The life of a runner, mother, radiopharmacist and vicar's wife – that's me!
There is a stage in every child’s life where they go from being fully dependent on you to thinking that they can do everything for themselves. This seems to coincide with the phase where everything should be done in a certain way. Food must be served on a certain plate, everybody must sit in a certain seat, nobody else can play with ‘his’ toys or watch the video that he is watching and going to bed is something other people do. Daniel has reached this stage of his life.
On the plus side, he is becoming more articulate and we can actually understand more of what he is saying – a situation not helped by his poor hearing. He is also able to hold his own glass of juice and, in most cases, feed himself. However, this is often at the expense of me being fed as he wants to sit on my knee not his chair to eat and then he gets disproportionately upset if I happen to accidentally drop food on him while trying to eat one-handed.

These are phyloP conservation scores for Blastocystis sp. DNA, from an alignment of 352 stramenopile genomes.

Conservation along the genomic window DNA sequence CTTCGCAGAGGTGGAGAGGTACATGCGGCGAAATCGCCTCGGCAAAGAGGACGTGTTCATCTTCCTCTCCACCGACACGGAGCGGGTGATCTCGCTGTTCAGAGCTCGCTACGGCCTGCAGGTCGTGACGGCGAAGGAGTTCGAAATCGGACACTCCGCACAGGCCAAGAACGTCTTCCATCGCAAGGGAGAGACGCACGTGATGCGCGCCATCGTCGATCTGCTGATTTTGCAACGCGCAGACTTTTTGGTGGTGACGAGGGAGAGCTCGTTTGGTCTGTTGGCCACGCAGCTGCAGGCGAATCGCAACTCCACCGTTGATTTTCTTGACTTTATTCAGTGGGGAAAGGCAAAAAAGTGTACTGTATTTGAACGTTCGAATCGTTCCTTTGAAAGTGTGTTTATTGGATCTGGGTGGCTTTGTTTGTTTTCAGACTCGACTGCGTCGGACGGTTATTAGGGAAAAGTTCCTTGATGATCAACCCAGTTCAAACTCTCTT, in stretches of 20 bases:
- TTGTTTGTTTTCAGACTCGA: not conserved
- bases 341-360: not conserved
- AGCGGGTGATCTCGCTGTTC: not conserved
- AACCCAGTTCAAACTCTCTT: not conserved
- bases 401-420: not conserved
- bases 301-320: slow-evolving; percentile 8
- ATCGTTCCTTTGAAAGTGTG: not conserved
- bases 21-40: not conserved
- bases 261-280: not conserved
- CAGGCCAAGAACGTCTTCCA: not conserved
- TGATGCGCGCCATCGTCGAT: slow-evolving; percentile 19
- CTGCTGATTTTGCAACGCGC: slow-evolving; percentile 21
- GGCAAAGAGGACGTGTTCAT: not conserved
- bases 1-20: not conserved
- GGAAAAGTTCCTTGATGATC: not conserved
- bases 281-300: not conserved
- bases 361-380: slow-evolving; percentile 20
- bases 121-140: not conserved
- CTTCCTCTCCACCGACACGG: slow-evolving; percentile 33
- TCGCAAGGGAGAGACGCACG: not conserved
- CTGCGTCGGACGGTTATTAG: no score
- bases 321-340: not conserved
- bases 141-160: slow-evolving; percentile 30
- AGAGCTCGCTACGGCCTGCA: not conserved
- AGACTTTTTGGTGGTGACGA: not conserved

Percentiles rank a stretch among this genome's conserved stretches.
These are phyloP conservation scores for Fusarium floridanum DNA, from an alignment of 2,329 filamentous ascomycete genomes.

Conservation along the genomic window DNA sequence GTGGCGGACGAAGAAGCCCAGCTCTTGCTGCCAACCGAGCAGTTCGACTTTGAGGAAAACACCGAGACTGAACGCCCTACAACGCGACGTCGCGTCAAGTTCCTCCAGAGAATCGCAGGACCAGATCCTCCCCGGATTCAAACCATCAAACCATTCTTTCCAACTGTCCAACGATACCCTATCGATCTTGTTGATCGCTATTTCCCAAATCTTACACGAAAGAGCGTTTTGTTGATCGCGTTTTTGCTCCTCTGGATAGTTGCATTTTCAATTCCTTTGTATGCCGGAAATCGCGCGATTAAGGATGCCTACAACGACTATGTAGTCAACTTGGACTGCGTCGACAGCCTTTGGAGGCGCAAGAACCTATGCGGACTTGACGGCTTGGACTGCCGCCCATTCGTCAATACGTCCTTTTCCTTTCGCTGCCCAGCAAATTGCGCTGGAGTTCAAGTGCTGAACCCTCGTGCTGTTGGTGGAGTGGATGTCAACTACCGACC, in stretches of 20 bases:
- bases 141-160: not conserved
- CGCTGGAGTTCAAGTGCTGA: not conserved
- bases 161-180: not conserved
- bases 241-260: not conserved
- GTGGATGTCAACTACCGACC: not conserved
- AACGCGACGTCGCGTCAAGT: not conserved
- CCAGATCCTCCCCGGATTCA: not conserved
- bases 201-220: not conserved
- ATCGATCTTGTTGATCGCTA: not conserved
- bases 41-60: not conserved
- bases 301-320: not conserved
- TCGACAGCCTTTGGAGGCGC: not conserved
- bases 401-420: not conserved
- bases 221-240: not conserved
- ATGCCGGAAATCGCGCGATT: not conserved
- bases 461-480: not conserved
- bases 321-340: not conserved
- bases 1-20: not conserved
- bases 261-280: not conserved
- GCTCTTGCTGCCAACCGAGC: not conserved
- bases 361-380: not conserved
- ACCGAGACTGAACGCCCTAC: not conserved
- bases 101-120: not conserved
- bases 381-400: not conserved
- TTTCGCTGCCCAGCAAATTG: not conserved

It’s a bit of an in between stage full of fun and frustrations. One minute he is chuckling away and the next there are tears. He got upset that his nose was wet but the only reason that his nose was wet was because he was crying because his nose was wet.
He also gets upset if he feels he is being hard done by. Lots of tears when Peter dared to take some cheese from the cheese grater tray after he’d grated enough cheese for both of them but Daniel saw it as ‘his’ cheese. He keeps wanting more – or as he says “bigger” – of everything. I’m wondering if this is simply because he thinks that we are diddling him out of food and drink. And then there are the smiles and the laughter and those big twinkling eyes full of excitement and pleasure over the most simple of things and a face smeared in chocolate as he tries to stuff too much in his mouth at once with a massive grin on his face.
I hope that that excitement and joy don’t dwindle as the years pass and he can continue to laugh through tears and bring us all immense pleasure.